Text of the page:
Then I take on the E63 sedan with Performance Pack, and it's just  plain mad. I have never driven a Benz with so much front-end bite and cornering grip, and the thump from the New Hammer is madness. Let's just calibrate the commentary by saying that, in the past few  weeks, I have driven the new BMW M5 and also the Lamborghini Gallardo. As well as the new Porsche 911. 

The 63PP trumps them all, not just for theatre but also accessible enjoyment on Australian roads. The car almost sounds like a Top Fuel dragster as it sits idling, and so much torque means instant go in any gear at any speed. Unlike the turbo M5 there is zero lag in the Benz, and turning the transmission mode to Sport+ brings the most intuitive automatic settings in any car.

It's as good, and sometimes better, than driving a manual. Of course, you pay a giant penalty in fuel economy if you go hard, and  the styling is still too brutal for me, and I don't like the teeny-tiny display screen, but that's about it.

It's a struggle to find the right words for this car, and I admit my bias as I've been an E-Class fan since the early days and always  admired the AMG engineering upgrades. Bottom line? The new E63 is wicked and the New Hammer is just  outrageous.


The new M5 is good, but the E63 is better. And the Performance Pack car is a flat-out better that IS the New Hammer.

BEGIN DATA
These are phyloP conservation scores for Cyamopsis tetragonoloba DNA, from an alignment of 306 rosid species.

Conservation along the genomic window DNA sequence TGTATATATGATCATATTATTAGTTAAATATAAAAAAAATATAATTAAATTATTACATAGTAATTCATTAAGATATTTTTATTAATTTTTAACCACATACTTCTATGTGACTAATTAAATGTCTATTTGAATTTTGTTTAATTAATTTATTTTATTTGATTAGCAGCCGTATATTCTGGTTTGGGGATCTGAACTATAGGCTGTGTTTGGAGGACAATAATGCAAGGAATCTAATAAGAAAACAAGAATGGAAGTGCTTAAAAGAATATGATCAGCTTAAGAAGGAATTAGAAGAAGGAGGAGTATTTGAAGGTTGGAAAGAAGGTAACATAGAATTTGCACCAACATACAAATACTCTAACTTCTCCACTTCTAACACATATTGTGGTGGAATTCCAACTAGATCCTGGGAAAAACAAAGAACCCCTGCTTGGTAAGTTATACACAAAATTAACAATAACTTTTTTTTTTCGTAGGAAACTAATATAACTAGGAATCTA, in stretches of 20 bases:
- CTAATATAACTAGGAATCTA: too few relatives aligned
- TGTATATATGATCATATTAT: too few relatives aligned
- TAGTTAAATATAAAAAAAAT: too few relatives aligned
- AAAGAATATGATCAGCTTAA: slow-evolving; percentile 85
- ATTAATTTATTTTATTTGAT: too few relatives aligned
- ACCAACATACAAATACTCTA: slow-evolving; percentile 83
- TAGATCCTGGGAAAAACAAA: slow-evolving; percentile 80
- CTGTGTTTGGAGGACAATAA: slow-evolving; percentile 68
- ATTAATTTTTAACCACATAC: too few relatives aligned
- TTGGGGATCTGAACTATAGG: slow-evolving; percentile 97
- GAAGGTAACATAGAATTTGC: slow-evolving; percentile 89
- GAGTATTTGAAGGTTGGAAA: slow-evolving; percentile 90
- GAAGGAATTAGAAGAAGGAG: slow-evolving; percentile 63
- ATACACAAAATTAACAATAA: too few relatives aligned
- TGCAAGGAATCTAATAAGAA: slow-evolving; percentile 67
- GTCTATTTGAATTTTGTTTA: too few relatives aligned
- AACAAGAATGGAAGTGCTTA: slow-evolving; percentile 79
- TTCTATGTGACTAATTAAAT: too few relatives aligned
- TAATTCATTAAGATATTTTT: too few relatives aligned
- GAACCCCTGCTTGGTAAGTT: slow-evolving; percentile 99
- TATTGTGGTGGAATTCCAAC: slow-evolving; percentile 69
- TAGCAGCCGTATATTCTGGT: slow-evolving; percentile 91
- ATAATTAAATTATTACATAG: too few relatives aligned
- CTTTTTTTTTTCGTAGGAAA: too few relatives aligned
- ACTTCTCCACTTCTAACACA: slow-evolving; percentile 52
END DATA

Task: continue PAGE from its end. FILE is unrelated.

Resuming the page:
Others to consider:


"The new car is very quick and enjoyable, but not as wicked as the E63  or as charismatic as the outgoing V10."

Jaguar XFR

"A great package, quick and enjoyable, but missing the final edge of  greatness in this lineup."

Maserati Quattroporte:

"A great engine note and sumptuous leather, but still flawed in too  many ways."

Nissan GT-R

"Not in the size or quality class of the E63, but a relative bargain if you want a Nissan badge on all that go."

Pricing guides

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Range and Specs

C63 AMG 6.2L, PULP, 7 SP AUTO $46,500 – 58,740 2011 Mercedes-Benz C-Class 2011 C63 AMG Pricing and Specs
C350 BE 3.5L, PULP, 7 SP AUTO $23,500 – 31,900 2011 Mercedes-Benz C-Class 2011 C350 BE Pricing and Specs
C250 CDI BE 2.1L, Diesel, 7 SP AUTO $18,500 – 25,740 2011 Mercedes-Benz C-Class 2011 C250 CDI BE Pricing and Specs
C63 AMG 6.2L, PULP, 7 SP AUTO $40,900 – 52,360 2011 Mercedes-Benz C-Class 2011 C63 AMG Pricing and Specs